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        • Graham B

          Graham B Gardener

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          Thanks Tam.
           
        • Graham B

          Graham B Gardener

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          Everything I've read about linseed oil said people had problems with it leaving a sticky finish. I've no idea what they did differently to me, or whether they were applying it with a ladle instead of a bundle of rags. 24 hours later, my sleepers are ready for a second coat, no signs of any stickiness, and I'd be more than happy to sit on them. If I'd known it'd be that easy, I would have bought double quantities.
           
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          • Sheal

            Sheal Total Gardener

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            That's a good project you've got going there Graham. :blue thumb: I've not used linseed oil but I would imaging it's applied sparingly.

            Seeing the curves on the bed I presume you will have to mitre the sleepers?
             
          • Graham B

            Graham B Gardener

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            Thanks Sheal.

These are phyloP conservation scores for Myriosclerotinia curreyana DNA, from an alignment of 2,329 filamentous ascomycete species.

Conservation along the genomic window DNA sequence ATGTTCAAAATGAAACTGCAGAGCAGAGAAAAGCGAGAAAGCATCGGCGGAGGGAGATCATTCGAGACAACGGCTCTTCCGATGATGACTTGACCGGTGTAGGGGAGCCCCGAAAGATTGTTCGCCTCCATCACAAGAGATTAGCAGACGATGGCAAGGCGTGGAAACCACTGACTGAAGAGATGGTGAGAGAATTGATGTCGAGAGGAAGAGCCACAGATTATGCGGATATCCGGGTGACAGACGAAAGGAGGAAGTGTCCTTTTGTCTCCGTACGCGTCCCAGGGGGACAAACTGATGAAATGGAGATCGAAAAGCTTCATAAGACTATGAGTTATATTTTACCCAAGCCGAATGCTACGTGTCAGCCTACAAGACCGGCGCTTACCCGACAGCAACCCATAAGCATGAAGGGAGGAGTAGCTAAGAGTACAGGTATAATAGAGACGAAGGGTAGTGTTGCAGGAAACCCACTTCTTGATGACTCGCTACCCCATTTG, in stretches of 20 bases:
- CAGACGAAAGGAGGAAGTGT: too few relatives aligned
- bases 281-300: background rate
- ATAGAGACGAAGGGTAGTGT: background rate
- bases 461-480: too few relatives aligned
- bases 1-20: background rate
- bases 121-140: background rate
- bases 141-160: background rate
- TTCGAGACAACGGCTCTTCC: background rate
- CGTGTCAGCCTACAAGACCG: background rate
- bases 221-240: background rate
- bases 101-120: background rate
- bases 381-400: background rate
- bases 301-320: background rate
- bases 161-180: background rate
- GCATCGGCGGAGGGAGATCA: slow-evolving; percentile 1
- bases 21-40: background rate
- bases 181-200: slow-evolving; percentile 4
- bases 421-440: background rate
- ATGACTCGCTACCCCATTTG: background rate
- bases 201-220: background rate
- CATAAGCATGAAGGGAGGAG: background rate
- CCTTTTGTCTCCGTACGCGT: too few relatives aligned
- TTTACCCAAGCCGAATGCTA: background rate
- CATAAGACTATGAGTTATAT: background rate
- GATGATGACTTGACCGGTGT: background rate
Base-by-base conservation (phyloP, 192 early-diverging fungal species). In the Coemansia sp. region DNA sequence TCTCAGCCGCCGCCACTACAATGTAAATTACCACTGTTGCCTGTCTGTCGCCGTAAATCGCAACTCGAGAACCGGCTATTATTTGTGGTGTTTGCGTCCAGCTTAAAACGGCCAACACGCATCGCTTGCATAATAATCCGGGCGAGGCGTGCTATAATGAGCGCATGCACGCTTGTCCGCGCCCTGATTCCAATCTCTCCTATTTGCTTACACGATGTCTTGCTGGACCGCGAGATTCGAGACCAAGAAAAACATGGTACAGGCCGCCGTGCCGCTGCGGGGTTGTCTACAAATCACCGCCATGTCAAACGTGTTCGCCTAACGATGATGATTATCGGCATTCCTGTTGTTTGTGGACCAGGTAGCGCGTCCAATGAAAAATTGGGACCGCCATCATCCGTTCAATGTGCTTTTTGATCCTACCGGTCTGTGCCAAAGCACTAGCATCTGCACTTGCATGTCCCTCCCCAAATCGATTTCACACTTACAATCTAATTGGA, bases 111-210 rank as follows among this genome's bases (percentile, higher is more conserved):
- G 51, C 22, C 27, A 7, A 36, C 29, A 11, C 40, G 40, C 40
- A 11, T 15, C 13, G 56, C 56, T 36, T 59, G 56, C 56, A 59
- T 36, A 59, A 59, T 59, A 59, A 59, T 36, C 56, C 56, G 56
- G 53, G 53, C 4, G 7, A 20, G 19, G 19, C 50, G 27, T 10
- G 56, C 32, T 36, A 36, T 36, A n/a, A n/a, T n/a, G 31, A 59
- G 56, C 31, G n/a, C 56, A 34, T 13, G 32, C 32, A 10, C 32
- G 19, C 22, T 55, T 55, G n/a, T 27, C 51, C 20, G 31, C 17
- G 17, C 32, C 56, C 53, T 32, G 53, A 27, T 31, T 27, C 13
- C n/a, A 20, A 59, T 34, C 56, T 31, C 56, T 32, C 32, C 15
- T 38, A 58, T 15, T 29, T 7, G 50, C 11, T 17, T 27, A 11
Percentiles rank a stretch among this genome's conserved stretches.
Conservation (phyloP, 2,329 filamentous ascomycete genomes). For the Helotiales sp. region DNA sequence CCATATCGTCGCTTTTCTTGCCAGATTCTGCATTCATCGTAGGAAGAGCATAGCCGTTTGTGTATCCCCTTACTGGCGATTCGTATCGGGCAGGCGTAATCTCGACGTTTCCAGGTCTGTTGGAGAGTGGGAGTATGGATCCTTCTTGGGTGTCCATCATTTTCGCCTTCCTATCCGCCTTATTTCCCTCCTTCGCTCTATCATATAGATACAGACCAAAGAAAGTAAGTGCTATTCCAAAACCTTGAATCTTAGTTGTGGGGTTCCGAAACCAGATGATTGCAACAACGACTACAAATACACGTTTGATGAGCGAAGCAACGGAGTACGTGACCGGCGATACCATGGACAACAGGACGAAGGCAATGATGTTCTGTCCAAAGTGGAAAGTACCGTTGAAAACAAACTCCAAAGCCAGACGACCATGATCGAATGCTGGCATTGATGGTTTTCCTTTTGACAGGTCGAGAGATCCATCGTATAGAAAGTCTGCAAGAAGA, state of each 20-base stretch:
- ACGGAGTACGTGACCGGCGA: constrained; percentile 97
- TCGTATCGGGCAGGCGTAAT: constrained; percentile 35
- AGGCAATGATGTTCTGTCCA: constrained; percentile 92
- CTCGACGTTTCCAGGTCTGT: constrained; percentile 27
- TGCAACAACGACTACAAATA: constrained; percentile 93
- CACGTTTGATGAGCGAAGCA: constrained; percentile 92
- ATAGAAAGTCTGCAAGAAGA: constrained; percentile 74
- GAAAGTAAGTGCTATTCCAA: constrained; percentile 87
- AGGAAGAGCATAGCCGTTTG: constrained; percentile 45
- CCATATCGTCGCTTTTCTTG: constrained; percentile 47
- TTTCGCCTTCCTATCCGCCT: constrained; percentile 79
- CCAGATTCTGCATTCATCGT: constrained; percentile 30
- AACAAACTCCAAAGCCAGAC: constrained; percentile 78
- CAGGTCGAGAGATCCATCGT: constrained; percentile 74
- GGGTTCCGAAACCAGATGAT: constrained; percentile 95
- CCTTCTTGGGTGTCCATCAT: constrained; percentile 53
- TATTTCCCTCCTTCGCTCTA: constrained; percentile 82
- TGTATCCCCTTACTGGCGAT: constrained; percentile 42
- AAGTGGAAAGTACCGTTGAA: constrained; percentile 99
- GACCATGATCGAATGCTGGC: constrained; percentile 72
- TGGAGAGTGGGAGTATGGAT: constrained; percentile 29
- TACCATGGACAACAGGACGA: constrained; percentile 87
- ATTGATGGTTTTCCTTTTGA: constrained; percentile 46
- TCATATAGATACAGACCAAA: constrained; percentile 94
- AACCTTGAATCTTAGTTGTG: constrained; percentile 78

Not that sparing with the mixture. I just smeared it on with the rags, dribbled a load down any splits (don't want it to rot from the inside) and then wiped over the surface to make sure there weren't any drips or puddles. Being warm, it ran nicely and soaked in nicely. Maybe other people have been using it cold, or just neat oil without the turps to pull it into the wood? Don't know.

            Yes, I'll be mitring the sleepers. Being an engineer, I'm on good terms with Pythagoras and his henchmen Sin, Cos and Tan, and I do have a circular mitre saw in the garage. The sleepers are not grade A so some have dodgy bits at the ends and a couple have a bit of a bend, but that just means I can use those ones for the curves and chuck the dodgy bits.
             
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            • LoveSunshine

              LoveSunshine Gardener

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              Hey @Graham B this looks excellent! Great you are doing a super proper job! The sleepers look great! Really lovely colour and most interesting how you’ve treated them! Can’t wait to see the finished project!

              Just a thought - sure you’ve considered this and like it more the way you’re doing it... what about having the path in a regular cross not diagonal?! You’d have bigger beds, need fewer sleepers no need to mitre anything! etc the curve looks great too
               
            • Sheal

              Sheal Total Gardener

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              Keep us posted on progress please Graham. :)
               
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              • Graham B

                Graham B Gardener

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                Thanks! My original plan was a normal cross, but my girlfriend suggested diagonal. It does reduce the area a little, but I do think it looks better, and we don't need that much veg. :)